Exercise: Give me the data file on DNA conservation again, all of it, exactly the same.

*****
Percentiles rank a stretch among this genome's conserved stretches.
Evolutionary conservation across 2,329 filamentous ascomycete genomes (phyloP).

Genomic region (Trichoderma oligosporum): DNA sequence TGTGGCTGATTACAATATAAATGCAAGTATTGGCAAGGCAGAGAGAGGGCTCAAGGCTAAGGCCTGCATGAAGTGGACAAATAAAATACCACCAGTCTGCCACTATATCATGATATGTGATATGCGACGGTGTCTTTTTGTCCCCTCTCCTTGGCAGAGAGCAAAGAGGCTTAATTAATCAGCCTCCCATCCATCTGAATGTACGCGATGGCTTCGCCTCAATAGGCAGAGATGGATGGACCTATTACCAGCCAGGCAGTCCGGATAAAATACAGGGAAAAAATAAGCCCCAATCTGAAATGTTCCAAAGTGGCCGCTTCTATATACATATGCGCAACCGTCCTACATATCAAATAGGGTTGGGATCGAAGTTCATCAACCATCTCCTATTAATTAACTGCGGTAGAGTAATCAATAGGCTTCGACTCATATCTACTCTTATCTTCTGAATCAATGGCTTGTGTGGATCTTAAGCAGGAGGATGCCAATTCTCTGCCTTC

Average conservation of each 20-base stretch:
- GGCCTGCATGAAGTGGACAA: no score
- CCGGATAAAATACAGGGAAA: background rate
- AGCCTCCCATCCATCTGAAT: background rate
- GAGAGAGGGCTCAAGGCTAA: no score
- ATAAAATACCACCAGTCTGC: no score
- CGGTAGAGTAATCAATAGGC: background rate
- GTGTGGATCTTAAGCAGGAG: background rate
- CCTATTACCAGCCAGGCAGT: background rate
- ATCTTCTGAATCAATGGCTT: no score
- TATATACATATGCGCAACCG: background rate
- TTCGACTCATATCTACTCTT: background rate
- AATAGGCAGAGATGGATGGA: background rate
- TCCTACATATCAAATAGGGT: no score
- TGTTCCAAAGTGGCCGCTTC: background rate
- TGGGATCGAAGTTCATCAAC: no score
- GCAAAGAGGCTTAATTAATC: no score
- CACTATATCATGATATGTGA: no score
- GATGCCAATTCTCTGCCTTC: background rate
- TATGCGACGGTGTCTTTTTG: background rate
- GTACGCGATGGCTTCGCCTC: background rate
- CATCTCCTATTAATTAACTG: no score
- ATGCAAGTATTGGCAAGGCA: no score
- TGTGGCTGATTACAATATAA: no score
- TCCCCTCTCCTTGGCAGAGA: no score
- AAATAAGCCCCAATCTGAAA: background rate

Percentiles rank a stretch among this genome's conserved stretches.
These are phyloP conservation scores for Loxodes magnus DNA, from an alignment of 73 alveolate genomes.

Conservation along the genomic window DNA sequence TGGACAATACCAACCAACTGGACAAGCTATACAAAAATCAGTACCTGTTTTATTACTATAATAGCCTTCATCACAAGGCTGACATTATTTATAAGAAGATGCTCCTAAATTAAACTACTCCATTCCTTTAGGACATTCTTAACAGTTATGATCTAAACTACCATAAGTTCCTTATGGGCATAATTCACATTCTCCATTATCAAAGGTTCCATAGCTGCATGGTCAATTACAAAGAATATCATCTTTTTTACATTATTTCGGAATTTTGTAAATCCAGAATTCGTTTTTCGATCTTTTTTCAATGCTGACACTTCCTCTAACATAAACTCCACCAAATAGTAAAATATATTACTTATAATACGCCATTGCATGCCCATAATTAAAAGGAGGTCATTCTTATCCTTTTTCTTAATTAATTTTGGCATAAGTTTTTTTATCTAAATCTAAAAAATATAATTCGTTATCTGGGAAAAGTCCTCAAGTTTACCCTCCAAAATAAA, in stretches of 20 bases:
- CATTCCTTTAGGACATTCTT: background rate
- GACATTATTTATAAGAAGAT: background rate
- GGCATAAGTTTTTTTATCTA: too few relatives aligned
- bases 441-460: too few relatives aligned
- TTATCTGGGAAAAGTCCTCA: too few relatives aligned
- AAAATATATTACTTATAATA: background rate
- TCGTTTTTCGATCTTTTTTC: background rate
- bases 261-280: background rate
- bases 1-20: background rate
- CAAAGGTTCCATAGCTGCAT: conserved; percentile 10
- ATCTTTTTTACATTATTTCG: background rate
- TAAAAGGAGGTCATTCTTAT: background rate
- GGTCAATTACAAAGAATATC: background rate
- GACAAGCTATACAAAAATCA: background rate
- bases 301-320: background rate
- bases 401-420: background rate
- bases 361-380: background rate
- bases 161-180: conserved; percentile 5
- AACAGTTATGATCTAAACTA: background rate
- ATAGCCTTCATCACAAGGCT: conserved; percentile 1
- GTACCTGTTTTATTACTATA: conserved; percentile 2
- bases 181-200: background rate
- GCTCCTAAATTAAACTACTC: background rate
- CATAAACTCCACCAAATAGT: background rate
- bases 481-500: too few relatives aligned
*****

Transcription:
Percentiles rank a stretch among this genome's conserved stretches.
Evolutionary conservation across 2,329 filamentous ascomycete genomes (phyloP).

Genomic region (Trichoderma oligosporum): DNA sequence TGTGGCTGATTACAATATAAATGCAAGTATTGGCAAGGCAGAGAGAGGGCTCAAGGCTAAGGCCTGCATGAAGTGGACAAATAAAATACCACCAGTCTGCCACTATATCATGATATGTGATATGCGACGGTGTCTTTTTGTCCCCTCTCCTTGGCAGAGAGCAAAGAGGCTTAATTAATCAGCCTCCCATCCATCTGAATGTACGCGATGGCTTCGCCTCAATAGGCAGAGATGGATGGACCTATTACCAGCCAGGCAGTCCGGATAAAATACAGGGAAAAAATAAGCCCCAATCTGAAATGTTCCAAAGTGGCCGCTTCTATATACATATGCGCAACCGTCCTACATATCAAATAGGGTTGGGATCGAAGTTCATCAACCATCTCCTATTAATTAACTGCGGTAGAGTAATCAATAGGCTTCGACTCATATCTACTCTTATCTTCTGAATCAATGGCTTGTGTGGATCTTAAGCAGGAGGATGCCAATTCTCTGCCTTC

Average conservation of each 20-base stretch:
- GGCCTGCATGAAGTGGACAA: no score
- CCGGATAAAATACAGGGAAA: background rate
- AGCCTCCCATCCATCTGAAT: background rate
- GAGAGAGGGCTCAAGGCTAA: no score
- ATAAAATACCACCAGTCTGC: no score
- CGGTAGAGTAATCAATAGGC: background rate
- GTGTGGATCTTAAGCAGGAG: background rate
- CCTATTACCAGCCAGGCAGT: background rate
- ATCTTCTGAATCAATGGCTT: no score
- TATATACATATGCGCAACCG: background rate
- TTCGACTCATATCTACTCTT: background rate
- AATAGGCAGAGATGGATGGA: background rate
- TCCTACATATCAAATAGGGT: no score
- TGTTCCAAAGTGGCCGCTTC: background rate
- TGGGATCGAAGTTCATCAAC: no score
- GCAAAGAGGCTTAATTAATC: no score
- CACTATATCATGATATGTGA: no score
- GATGCCAATTCTCTGCCTTC: background rate
- TATGCGACGGTGTCTTTTTG: background rate
- GTACGCGATGGCTTCGCCTC: background rate
- CATCTCCTATTAATTAACTG: no score
- ATGCAAGTATTGGCAAGGCA: no score
- TGTGGCTGATTACAATATAA: no score
- TCCCCTCTCCTTGGCAGAGA: no score
- AAATAAGCCCCAATCTGAAA: background rate

Percentiles rank a stretch among this genome's conserved stretches.
These are phyloP conservation scores for Loxodes magnus DNA, from an alignment of 73 alveolate genomes.

Conservation along the genomic window DNA sequence TGGACAATACCAACCAACTGGACAAGCTATACAAAAATCAGTACCTGTTTTATTACTATAATAGCCTTCATCACAAGGCTGACATTATTTATAAGAAGATGCTCCTAAATTAAACTACTCCATTCCTTTAGGACATTCTTAACAGTTATGATCTAAACTACCATAAGTTCCTTATGGGCATAATTCACATTCTCCATTATCAAAGGTTCCATAGCTGCATGGTCAATTACAAAGAATATCATCTTTTTTACATTATTTCGGAATTTTGTAAATCCAGAATTCGTTTTTCGATCTTTTTTCAATGCTGACACTTCCTCTAACATAAACTCCACCAAATAGTAAAATATATTACTTATAATACGCCATTGCATGCCCATAATTAAAAGGAGGTCATTCTTATCCTTTTTCTTAATTAATTTTGGCATAAGTTTTTTTATCTAAATCTAAAAAATATAATTCGTTATCTGGGAAAAGTCCTCAAGTTTACCCTCCAAAATAAA, in stretches of 20 bases:
- CATTCCTTTAGGACATTCTT: background rate
- GACATTATTTATAAGAAGAT: background rate
- GGCATAAGTTTTTTTATCTA: too few relatives aligned
- bases 441-460: too few relatives aligned
- TTATCTGGGAAAAGTCCTCA: too few relatives aligned
- AAAATATATTACTTATAATA: background rate
- TCGTTTTTCGATCTTTTTTC: background rate
- bases 261-280: background rate
- bases 1-20: background rate
- CAAAGGTTCCATAGCTGCAT: conserved; percentile 10
- ATCTTTTTTACATTATTTCG: background rate
- TAAAAGGAGGTCATTCTTAT: background rate
- GGTCAATTACAAAGAATATC: background rate
- GACAAGCTATACAAAAATCA: background rate
- bases 301-320: background rate
- bases 401-420: background rate
- bases 361-380: background rate
- bases 161-180: conserved; percentile 5
- AACAGTTATGATCTAAACTA: background rate
- ATAGCCTTCATCACAAGGCT: conserved; percentile 1
- GTACCTGTTTTATTACTATA: conserved; percentile 2
- bases 181-200: background rate
- GCTCCTAAATTAAACTACTC: background rate
- CATAAACTCCACCAAATAGT: background rate
- bases 481-500: too few relatives aligned